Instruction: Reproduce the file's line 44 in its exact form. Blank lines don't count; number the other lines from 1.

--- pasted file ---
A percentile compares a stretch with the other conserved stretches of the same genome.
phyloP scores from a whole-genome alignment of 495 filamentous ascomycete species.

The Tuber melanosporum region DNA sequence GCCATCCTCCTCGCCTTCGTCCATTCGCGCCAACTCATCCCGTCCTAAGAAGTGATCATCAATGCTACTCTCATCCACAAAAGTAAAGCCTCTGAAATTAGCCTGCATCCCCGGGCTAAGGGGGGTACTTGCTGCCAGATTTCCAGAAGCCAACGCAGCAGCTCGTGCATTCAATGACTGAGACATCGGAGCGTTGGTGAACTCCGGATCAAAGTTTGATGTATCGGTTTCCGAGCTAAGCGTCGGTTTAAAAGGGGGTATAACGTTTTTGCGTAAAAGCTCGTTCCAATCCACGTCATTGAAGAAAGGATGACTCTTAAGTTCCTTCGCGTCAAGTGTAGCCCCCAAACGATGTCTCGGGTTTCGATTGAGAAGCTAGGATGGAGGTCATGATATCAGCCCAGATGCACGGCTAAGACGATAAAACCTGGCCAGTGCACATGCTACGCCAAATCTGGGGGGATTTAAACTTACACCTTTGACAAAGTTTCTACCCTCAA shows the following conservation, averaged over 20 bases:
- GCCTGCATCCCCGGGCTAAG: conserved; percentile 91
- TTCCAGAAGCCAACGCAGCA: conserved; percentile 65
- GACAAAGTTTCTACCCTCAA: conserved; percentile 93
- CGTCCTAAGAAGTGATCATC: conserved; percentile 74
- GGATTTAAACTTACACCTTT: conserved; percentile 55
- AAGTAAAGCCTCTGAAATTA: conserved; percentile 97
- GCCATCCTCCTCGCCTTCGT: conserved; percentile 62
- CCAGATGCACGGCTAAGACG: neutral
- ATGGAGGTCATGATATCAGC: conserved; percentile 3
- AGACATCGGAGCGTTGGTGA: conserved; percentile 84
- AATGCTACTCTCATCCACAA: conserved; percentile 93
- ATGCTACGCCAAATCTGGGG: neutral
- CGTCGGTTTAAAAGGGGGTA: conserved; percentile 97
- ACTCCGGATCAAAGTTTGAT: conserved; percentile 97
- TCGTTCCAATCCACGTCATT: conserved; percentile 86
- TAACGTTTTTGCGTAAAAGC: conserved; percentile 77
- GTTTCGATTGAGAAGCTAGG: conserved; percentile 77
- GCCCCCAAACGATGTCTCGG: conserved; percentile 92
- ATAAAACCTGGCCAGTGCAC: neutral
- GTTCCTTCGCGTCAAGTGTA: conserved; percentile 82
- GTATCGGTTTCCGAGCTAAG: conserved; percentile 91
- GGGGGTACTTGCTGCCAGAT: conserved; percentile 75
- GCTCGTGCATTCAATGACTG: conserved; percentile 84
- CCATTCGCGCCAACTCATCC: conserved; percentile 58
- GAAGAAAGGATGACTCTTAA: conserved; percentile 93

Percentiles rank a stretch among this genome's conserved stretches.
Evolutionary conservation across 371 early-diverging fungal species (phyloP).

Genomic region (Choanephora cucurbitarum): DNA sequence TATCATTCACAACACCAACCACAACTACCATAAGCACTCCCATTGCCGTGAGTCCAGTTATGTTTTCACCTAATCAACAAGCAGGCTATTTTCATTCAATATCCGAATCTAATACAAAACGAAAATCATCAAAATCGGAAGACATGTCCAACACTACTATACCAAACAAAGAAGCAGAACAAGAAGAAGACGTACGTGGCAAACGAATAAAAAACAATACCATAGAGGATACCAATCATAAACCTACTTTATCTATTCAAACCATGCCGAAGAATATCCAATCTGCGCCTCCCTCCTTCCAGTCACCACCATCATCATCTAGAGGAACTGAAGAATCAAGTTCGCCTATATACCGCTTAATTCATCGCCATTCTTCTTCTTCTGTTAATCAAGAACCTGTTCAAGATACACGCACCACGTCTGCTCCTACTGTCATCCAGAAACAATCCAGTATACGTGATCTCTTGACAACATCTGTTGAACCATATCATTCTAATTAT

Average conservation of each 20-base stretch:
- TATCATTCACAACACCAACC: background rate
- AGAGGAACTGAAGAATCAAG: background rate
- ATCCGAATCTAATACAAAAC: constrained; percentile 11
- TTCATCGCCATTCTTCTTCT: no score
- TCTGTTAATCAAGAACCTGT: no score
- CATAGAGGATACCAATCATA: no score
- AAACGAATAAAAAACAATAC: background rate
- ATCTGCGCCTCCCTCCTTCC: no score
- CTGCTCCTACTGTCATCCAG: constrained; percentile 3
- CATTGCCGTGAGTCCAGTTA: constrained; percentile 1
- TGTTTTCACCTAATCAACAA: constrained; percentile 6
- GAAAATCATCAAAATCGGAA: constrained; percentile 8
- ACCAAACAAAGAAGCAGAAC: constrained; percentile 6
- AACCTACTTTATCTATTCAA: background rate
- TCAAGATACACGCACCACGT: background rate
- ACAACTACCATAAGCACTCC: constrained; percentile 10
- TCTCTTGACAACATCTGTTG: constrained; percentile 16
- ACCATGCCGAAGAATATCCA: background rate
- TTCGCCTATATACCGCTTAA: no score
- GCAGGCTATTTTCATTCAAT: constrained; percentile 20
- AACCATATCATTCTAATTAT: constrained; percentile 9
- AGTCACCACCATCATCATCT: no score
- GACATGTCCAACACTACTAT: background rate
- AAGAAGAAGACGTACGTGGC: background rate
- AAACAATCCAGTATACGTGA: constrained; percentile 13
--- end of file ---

- GAAAATCATCAAAATCGGAA: constrained; percentile 8